Is a Medicaid Beneficiary Required to Sign Over Stimulus Check to Care Facility?

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Medicaid beneficiaries, residents of nursing homes and assisted living facilities are being cautioned about possible exploitations regarding their federal stimulus check.

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Kentucky’s Attorney General Daniel Cameron said that Kentucky residents on Medicaid or living in nursing homes and assisted living facilities should be aware that some seniors had their stimulus funds unlawfully seized by nursing homes and assisted living facilities.

When the stimulus checks were approved, Cameron explained that they were labeled a tax credit by Congress under the CARES Act.

A Fox 19 Now recent article entitled “Nursing home, assisted living facility residents warned of possible financial exploitation of stimulus funds” explains that credits don’t count as “resources” for federal benefit programs, like Medicaid. As a result, Medicaid beneficiaries and residents of care facilities aren’t required to surrender their stimulus checks.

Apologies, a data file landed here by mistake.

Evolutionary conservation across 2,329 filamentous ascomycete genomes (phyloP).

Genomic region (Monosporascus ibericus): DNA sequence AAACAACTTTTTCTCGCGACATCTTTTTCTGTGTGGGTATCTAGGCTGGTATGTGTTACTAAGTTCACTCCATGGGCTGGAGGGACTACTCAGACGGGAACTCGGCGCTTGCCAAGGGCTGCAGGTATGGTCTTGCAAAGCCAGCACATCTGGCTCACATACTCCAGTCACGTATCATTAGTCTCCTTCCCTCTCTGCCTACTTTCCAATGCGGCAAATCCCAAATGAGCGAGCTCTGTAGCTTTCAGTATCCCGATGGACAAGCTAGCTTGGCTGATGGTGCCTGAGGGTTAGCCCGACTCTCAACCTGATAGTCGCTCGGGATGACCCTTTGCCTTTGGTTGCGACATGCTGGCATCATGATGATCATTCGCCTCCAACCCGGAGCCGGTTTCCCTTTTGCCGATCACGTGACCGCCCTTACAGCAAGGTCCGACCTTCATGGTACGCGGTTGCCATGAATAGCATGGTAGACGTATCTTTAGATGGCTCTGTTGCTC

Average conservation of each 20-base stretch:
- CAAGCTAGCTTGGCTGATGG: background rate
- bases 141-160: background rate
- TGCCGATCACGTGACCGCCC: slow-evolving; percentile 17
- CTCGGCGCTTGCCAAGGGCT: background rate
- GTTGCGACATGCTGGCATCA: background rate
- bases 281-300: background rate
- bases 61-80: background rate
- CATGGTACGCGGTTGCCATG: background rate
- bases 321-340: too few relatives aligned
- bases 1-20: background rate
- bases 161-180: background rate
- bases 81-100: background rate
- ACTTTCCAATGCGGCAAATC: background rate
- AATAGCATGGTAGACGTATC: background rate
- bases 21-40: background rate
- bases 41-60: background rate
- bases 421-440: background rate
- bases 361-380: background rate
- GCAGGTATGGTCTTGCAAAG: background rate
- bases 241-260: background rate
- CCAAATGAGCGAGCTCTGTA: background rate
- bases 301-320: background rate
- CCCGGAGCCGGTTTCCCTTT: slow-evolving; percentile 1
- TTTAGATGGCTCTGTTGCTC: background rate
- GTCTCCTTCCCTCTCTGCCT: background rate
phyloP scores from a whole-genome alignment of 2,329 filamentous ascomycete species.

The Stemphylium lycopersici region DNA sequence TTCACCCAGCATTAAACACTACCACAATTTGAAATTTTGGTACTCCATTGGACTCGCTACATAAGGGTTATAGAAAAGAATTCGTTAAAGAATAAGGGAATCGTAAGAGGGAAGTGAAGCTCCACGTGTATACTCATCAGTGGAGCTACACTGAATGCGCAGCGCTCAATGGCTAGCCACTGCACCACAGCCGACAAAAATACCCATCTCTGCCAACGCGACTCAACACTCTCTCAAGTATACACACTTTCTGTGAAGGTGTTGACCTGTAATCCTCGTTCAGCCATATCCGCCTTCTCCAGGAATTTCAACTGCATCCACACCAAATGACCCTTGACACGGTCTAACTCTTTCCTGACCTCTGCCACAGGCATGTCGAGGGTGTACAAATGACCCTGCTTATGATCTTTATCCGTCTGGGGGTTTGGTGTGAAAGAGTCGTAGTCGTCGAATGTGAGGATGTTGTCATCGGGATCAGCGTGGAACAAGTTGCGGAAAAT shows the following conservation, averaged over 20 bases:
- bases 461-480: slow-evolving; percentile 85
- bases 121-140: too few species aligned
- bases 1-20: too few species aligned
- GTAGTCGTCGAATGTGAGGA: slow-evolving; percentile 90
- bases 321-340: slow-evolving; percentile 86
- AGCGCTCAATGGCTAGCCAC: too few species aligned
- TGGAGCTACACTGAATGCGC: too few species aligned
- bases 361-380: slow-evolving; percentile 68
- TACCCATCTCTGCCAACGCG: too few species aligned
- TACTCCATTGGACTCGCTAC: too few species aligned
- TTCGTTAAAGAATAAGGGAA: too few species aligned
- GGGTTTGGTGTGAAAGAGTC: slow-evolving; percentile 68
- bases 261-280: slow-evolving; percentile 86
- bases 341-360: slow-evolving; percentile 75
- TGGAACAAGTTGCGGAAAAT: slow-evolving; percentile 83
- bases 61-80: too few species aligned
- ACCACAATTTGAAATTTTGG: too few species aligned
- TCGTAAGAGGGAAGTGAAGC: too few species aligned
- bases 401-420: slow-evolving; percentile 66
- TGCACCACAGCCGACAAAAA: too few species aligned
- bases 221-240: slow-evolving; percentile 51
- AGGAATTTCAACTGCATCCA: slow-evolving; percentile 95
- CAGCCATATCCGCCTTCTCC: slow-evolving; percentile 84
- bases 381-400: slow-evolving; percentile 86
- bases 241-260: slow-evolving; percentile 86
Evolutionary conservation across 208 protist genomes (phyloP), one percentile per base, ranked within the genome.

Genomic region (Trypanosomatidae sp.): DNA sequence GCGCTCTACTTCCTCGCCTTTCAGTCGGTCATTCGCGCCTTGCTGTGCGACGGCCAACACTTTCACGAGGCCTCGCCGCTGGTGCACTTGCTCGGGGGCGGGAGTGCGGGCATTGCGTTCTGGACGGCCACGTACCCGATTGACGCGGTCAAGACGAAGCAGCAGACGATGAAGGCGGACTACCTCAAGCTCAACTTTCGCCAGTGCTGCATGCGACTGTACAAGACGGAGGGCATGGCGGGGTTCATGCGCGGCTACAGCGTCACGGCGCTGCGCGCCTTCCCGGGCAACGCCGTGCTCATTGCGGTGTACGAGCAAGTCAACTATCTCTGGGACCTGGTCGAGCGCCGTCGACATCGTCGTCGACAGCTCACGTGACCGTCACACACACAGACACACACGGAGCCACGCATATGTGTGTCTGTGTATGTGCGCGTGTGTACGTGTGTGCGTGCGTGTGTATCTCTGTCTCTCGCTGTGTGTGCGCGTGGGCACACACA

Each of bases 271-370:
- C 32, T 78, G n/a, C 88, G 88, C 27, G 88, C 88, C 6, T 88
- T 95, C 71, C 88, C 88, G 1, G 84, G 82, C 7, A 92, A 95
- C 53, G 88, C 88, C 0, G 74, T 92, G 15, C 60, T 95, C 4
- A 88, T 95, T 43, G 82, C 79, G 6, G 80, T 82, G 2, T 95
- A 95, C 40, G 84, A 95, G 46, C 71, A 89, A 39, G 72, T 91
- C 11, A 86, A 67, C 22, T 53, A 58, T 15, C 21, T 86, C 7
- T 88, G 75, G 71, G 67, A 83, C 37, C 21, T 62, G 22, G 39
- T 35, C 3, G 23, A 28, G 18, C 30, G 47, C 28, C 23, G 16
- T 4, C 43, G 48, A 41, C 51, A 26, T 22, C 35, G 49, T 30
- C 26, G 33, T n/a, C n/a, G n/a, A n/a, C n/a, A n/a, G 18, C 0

Even though Medicaid beneficiaries might go ahead and use their CARES Act stimulus checks on facility care, nursing homes and assisted living facilities can’t seize those funds.

Due to the fact that some people getting Medicaid who live in these facilities are isolated from their family, government officials warn that they might be more vulnerable to being victims of financial exploitation.

“Medicaid recipients living in nursing homes and assisted living facilities could be more susceptible to financial exploitation, while isolated from family during the COVID-19 pandemic,” Cameron explains. “In many cases, federal stimulus checks provide assistance to Medicaid beneficiaries experiencing financial hardships due to COVID-19, and any unlawful seizure of those funds should be reported to our Elder Abuse and Medicaid Fraud Hotline at 1-877-228-7384.”

Families and beneficiaries should be certain that no facility has illegally taken their stimulus funds, explains Executive Director of the Kentucky Attorney General’s Office of Medicaid Fraud and Abuse Control W. Bryan Hubbard.

“I encourage Medicaid beneficiaries and families with loved ones in nursing homes or assisted living facilities to make sure facilities have not illegally seized stimulus funds,” says Hubbard. “If you or someone you know is a Medicaid recipient and was forced to forfeit their stimulus check to a care facility, we encourage you to report the incident to our office.”

Complaints can also be filed online with the Federal Trade Commission.